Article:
Political positions of Donald Trump
45th president of the United States
Political affiliation and ideology
Donald Trump registered as a Republican in Manhattan in 1987; since that time, he has changed his party affiliation five times. In 1999, Trump changed his party affiliation to the Independence Party of New York. In August 2001, Trump changed his party affiliation to Democratic. In September 2009, Trump changed his party affiliation back to the Republican Party. In December 2011, Trump changed to "no party affiliation" (independent). In April 2012, Trump again returned to the Republican Party.
In a 2004 interview, Trump told CNN's Wolf Blitzer: "In many cases, I probably identify more as Democrat", explaining: "It just seems that the economy does better under the Democrats than the Republicans. Now, it shouldn't be that way. But if you go back, I mean it just seems that the economy does better under the Democrats...But certainly we had some very good economies under Democrats, as well as Republicans. But we've had some pretty bad disaster under the Republicans." In a July 2015 interview, Trump said that he has a broad range of political positions and that "I identify with some things as a Democrat."
During his 2016 campaign for the presidency, Trump consistently described the state of the United States in bleak terms, referring to it as a nation in dire peril that is plagued by lawlessness, poverty, and violence, constantly under threat, and at risk of having "nothing, absolutely nothing, left". In accepting the Republican nomination for president, Trump said that "I alone can fix" the system, and pledged that if elected, "Americanism, not globalism, will be our credo." He described himself as a "law and order" candidate and "the voice" of "the forgotten men and women". Trump's inaugural address on January 20, 2017, focused on his campaign theme of America in crisis and decline. He pledged to end what he referred to as "American carnage", depicting the United States in a dystopian light—as a "land of abandoned factories, economic angst, rising crime"—while pledging "a new era in American politics".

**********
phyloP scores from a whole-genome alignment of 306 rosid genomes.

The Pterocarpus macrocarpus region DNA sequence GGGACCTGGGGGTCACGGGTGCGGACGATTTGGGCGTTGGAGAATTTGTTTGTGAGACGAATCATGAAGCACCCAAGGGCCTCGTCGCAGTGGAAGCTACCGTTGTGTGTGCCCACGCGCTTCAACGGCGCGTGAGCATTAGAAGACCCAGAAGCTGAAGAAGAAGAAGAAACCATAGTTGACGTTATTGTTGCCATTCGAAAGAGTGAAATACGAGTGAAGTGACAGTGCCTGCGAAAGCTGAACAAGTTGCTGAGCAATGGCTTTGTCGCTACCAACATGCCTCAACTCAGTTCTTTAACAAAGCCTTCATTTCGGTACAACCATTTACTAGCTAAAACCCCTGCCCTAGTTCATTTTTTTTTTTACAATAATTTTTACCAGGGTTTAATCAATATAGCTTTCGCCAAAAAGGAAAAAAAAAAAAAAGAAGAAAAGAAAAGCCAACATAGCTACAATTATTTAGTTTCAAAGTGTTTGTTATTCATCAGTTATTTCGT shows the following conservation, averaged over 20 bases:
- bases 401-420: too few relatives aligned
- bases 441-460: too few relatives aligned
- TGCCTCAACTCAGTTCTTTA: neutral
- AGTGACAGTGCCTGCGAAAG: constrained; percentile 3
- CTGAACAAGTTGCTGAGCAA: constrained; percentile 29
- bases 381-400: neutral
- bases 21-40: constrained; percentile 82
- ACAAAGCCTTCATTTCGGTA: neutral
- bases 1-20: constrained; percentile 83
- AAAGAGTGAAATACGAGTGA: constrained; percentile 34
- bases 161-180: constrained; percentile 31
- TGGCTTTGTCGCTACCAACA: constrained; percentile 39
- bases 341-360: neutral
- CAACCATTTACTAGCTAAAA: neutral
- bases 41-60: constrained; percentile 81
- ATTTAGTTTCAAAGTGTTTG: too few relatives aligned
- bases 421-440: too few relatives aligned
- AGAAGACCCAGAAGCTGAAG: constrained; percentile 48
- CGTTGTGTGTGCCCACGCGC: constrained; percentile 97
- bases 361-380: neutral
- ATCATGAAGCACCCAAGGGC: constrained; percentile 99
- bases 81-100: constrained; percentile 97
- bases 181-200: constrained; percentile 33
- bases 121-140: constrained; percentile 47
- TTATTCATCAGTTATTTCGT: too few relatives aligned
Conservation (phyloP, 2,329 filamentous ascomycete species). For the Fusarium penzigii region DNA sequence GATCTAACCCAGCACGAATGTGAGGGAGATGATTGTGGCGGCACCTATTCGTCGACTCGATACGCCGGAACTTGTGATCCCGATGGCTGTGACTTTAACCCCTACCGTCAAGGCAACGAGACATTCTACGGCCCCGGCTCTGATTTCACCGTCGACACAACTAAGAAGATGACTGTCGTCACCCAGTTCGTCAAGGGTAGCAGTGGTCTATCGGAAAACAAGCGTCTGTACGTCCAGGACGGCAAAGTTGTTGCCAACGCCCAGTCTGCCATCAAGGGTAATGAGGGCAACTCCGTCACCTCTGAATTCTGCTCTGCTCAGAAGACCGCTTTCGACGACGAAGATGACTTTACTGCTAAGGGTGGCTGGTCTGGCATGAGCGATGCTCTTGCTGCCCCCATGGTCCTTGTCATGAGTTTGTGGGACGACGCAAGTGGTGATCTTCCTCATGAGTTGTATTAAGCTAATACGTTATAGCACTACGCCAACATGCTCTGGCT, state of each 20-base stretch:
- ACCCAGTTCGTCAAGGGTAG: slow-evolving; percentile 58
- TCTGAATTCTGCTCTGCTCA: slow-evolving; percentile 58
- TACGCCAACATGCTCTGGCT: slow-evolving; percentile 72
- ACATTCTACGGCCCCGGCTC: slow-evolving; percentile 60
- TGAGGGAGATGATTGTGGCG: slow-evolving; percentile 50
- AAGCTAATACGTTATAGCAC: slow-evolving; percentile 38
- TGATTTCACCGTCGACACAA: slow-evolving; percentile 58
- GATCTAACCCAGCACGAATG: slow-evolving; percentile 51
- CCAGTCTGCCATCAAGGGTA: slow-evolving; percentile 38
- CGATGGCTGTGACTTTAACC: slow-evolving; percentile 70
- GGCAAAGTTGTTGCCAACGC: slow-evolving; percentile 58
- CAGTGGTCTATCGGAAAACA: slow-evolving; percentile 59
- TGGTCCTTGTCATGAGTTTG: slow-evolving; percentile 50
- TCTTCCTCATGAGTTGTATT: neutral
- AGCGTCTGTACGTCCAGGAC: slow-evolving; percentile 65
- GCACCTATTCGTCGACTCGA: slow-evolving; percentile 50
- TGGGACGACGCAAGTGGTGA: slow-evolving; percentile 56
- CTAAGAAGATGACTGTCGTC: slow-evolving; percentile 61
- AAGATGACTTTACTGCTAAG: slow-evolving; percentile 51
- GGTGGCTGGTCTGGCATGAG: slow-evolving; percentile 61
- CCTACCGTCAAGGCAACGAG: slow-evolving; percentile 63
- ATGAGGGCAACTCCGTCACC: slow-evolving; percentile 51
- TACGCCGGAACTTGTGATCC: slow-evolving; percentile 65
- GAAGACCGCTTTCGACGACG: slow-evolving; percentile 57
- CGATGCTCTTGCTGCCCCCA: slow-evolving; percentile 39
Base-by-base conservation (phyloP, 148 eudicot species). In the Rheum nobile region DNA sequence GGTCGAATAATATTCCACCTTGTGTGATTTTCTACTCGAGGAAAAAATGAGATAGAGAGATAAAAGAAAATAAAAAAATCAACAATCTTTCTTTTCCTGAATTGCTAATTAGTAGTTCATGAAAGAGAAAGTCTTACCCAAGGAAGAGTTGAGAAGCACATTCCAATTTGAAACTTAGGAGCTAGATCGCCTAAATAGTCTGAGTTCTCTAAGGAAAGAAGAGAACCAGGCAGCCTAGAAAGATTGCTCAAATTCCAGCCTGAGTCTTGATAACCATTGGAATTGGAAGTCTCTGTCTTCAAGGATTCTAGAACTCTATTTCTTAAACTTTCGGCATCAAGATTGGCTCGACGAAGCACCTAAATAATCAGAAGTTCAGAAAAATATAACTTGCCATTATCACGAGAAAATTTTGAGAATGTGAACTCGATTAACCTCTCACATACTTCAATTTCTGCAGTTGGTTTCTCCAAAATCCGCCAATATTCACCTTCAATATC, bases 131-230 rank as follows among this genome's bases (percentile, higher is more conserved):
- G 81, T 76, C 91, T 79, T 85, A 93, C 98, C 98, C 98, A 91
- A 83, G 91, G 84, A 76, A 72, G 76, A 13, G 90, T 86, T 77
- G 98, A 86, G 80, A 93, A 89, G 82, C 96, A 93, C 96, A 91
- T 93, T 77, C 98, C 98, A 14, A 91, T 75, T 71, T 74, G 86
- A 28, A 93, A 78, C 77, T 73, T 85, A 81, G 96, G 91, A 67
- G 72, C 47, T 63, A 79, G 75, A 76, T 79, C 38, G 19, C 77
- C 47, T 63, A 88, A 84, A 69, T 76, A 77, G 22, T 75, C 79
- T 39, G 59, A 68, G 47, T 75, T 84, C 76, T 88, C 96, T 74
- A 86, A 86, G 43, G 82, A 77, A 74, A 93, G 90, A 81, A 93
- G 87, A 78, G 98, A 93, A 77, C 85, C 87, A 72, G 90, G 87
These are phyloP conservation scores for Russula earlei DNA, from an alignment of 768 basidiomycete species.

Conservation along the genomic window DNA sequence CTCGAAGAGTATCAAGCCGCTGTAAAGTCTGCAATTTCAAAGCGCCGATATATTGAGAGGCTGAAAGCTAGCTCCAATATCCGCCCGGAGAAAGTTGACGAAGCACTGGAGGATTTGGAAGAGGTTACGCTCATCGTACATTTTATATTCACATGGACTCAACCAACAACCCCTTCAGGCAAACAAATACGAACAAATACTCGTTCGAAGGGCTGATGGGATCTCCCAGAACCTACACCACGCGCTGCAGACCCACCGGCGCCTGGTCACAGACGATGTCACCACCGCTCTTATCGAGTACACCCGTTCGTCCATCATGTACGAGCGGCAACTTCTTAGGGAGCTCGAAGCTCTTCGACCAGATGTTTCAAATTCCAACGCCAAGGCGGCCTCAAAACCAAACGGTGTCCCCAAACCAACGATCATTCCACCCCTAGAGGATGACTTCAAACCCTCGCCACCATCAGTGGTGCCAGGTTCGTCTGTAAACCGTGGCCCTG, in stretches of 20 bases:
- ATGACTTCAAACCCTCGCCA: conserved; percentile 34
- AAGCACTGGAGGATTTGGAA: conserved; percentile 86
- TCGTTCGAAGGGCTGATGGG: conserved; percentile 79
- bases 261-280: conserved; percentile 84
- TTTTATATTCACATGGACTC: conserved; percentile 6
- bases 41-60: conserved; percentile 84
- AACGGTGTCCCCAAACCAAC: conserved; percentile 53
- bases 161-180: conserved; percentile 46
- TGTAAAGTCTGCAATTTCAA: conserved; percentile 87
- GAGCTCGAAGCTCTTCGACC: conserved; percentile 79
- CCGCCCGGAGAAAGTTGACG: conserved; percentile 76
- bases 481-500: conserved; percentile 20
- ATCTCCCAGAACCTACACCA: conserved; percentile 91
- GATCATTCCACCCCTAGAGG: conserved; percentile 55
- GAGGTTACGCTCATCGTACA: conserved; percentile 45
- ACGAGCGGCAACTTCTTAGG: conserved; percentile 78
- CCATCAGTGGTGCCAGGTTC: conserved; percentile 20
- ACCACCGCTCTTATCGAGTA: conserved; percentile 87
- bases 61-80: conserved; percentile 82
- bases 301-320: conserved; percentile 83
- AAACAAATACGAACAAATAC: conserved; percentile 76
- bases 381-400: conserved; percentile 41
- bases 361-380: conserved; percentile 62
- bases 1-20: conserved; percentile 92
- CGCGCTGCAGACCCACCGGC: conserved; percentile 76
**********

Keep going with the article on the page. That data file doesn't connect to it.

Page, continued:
Although Trump was the Republican nominee, he has signaled that the official party platform, adopted at the 2016 Republican National Convention, diverges from his own views. According to a Washington Post tally, Trump made some 282 campaign promises over the course of his 2016 campaign.
During the last week of his presidential term, Trump was reportedly considering founding a new political party and wanted to call it the Patriot Party.
As described by others
Trump's political positions are viewed by some as populist. Politicians and pundits alike have referred to Trump's populism, anti-free trade, and anti-immigrant stances as "Trumpism".
Liberal economist and columnist Paul Krugman disputes that Trump is a populist, arguing that his policies favor the rich over those less well off. Harvard Kennedy School political scientist Pippa Norris has described Trump as a "populist authoritarian" analogous to European parties such as the Swiss People's Party, Austrian Freedom Party, Swedish Democrats, and Danish People's Party. Columnist Walter Shapiro and political commentator Jonathan Chait describe Trump as authoritarian. Conservative commentator Mary Katharine Ham characterized Trump as a "casual authoritarian," saying "he is a candidate who has happily and proudly spurned the entire idea of limits on his power as an executive and doesn't have any interest in the Constitution and what it allows him to do and what [it] does not allow him to do. That is concerning for people who are interested in limited government." Charles C. W. Cooke of the National Review has expressed similar views, terming Trump an "anti-constitutional authoritarian." Libertarian journalist Nick Gillespie, by contrast, calls Trump "populist rather than an authoritarian". Rich Benjamin refers to Trump and his ideology as fascist and a form of inverted totalitarianism.